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Does characterising patterns of multimorbidity in stroke matter for developing collaborative care approaches in primary care?

  • Maria Raisa Jessica (Ryc) V Aquino (a1), Grace M Turner (a2) and Jonathan Mant (a3)

Abstract

Stroke and transient ischaemic attack (TIA) remain leading causes of mortality and morbidity globally. Although mortality rates have been in decline, the number of people affected by stroke has risen. These patients have a range of long-term needs and often present to primary care. Furthermore, many of these patients have multimorbidities which increase the complexity of their healthcare. Long-term impacts from stroke/TIA along with care needs for other morbidities can be challenging to address because care can involve different healthcare professionals, both specialist and generalist. In the ideal model of care, such professionals would work collaboratively to provide care. Despite the commonality of multimorbidity in stroke/TIA, gaps in the literature remain, particularly limited knowledge of pairings or clusters of comorbid conditions and the extent to which these are interrelated. Moreover, integrated care practices are less well understood and remain variable in practice. This article argues that it is important to understand (through research) patterns of multimorbidity, including number, common clusters and types of comorbidities, and current interprofessional practice to inform future directions to improve long-term care.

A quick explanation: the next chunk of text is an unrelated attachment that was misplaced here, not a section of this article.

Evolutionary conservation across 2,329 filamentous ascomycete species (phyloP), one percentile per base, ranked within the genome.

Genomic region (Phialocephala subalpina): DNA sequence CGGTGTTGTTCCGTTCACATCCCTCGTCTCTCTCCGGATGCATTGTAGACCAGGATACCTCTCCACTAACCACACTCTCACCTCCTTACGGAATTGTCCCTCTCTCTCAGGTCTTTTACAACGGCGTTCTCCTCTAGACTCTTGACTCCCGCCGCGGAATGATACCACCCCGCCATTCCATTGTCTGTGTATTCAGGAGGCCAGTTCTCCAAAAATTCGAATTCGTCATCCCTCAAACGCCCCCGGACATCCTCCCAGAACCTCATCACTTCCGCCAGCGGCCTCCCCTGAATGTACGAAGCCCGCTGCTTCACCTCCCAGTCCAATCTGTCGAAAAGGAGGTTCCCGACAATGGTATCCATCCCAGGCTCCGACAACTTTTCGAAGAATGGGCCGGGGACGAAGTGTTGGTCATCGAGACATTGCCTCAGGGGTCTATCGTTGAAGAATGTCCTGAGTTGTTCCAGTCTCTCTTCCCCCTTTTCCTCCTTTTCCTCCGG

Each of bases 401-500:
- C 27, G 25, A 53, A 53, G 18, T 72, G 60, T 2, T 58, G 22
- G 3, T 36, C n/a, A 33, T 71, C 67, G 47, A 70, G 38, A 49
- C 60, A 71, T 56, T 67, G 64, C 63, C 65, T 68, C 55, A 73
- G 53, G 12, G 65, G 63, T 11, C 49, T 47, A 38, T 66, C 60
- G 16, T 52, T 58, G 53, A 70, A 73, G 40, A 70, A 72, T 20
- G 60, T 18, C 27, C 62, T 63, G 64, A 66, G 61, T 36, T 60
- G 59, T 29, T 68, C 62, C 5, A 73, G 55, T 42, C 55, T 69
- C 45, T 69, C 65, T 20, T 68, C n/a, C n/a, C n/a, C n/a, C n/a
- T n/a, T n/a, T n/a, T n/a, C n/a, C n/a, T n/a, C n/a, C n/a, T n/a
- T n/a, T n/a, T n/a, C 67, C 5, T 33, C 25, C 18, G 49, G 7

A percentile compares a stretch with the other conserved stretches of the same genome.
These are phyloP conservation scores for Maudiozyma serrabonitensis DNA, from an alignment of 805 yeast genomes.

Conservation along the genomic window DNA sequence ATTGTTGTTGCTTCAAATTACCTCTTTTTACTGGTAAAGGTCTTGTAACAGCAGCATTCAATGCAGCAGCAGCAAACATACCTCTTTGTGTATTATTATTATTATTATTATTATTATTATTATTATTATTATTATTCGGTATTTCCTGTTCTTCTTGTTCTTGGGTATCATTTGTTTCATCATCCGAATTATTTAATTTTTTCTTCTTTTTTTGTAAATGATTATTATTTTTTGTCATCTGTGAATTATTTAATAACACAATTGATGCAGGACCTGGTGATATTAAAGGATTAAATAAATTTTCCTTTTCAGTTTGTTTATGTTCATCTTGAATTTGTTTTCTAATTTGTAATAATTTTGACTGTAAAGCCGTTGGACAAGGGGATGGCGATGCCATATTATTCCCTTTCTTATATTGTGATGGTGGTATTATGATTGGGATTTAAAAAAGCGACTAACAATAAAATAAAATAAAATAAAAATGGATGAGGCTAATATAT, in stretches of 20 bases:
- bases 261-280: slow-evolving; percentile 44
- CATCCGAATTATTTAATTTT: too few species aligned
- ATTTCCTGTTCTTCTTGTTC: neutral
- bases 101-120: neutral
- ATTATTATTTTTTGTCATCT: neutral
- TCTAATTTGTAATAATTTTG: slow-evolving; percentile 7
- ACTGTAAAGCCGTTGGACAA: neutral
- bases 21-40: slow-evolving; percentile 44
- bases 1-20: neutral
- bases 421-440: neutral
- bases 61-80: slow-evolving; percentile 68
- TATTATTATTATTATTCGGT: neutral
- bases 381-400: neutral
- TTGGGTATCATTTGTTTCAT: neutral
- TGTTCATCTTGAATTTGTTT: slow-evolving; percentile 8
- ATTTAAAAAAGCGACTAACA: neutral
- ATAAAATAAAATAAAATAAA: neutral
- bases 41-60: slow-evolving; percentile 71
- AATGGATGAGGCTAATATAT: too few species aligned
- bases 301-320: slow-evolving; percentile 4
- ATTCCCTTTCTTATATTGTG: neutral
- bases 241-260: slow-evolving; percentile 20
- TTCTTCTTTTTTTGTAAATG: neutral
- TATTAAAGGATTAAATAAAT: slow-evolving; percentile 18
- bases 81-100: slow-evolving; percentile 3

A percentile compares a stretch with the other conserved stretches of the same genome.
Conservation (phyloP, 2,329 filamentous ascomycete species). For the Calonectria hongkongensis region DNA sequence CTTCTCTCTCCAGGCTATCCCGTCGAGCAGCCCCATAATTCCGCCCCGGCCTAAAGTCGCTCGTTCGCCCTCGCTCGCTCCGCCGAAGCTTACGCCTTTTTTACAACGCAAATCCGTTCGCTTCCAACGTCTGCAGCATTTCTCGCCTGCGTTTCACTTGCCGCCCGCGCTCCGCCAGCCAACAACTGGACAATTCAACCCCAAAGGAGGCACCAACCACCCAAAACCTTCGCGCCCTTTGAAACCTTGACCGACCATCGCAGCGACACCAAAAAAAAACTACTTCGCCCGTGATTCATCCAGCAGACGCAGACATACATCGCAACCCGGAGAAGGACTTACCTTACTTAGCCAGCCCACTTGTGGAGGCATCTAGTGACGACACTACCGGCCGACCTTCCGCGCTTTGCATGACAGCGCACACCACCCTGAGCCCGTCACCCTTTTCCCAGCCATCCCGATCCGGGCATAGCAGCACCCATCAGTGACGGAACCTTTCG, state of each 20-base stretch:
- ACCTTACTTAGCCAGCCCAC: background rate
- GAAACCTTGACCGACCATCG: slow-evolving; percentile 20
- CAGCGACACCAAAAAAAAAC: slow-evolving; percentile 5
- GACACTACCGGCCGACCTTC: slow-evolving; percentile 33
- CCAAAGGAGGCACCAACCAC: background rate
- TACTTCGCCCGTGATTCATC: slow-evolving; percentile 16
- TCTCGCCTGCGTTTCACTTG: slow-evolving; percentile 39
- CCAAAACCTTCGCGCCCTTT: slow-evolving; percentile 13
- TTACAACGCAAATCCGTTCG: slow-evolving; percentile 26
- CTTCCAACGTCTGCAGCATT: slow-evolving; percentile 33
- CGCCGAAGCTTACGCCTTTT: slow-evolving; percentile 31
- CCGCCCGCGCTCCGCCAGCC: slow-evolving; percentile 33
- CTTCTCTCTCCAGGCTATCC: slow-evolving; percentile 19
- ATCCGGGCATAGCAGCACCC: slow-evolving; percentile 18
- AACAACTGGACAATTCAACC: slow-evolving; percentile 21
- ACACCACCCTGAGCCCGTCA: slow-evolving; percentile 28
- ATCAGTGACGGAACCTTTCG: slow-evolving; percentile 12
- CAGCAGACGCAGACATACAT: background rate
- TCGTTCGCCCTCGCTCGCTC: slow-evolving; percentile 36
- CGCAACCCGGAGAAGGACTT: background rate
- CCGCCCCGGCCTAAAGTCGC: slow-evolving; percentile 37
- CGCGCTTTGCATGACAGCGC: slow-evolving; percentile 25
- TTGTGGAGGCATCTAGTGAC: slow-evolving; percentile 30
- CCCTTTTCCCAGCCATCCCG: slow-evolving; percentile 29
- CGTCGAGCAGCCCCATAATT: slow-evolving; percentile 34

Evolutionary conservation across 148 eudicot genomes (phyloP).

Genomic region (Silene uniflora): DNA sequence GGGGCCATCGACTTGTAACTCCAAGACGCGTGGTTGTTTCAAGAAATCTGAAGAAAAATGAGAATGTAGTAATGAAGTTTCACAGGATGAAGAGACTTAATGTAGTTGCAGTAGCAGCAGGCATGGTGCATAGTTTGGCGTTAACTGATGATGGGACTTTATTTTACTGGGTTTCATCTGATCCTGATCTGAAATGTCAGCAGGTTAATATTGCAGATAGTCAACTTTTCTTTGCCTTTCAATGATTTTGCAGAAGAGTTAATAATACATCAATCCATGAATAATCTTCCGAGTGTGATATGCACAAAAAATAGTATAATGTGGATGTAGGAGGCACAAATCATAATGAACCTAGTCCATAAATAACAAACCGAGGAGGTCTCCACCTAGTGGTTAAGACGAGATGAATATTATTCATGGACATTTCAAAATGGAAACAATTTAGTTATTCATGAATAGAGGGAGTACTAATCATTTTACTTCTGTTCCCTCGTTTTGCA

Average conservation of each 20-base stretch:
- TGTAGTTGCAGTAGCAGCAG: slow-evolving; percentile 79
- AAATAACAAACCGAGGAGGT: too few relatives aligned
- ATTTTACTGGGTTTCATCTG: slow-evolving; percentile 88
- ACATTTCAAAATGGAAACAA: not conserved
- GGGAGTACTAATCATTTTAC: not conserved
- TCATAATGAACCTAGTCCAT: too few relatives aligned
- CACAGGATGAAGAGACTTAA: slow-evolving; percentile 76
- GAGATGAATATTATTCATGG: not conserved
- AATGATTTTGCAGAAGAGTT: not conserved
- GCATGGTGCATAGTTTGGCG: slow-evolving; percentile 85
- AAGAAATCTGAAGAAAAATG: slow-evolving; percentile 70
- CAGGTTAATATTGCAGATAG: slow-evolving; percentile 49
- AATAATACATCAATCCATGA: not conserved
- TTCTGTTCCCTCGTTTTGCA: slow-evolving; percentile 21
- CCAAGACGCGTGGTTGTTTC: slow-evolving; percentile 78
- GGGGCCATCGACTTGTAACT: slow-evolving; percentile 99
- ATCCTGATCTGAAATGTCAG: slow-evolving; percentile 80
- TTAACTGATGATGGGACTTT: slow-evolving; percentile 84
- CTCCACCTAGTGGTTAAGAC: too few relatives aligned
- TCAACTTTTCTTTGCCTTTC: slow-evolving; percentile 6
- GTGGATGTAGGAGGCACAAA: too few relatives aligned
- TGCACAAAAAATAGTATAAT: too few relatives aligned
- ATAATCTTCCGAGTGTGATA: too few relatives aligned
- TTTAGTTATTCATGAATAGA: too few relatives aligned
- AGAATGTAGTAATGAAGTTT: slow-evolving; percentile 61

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Copyright

This is an Open Access article, distributed under the terms of the Creative Commons Attribution licence (http://creativecommons.org/licenses/by/4.0/), which permits unrestricted re-use, distribution, and reproduction in any medium, provided the original work is properly cited.

Corresponding author

Author for correspondence: Maria Raisa Jessica (Ryc) V Aquino, Primary Care Unit, Department of Public Health & Primary Care, University of Cambridge, Worts’ Causeway, Cambridge CB1 8RN, UK. E-mail: ra532@medschl.cam.ac.uk

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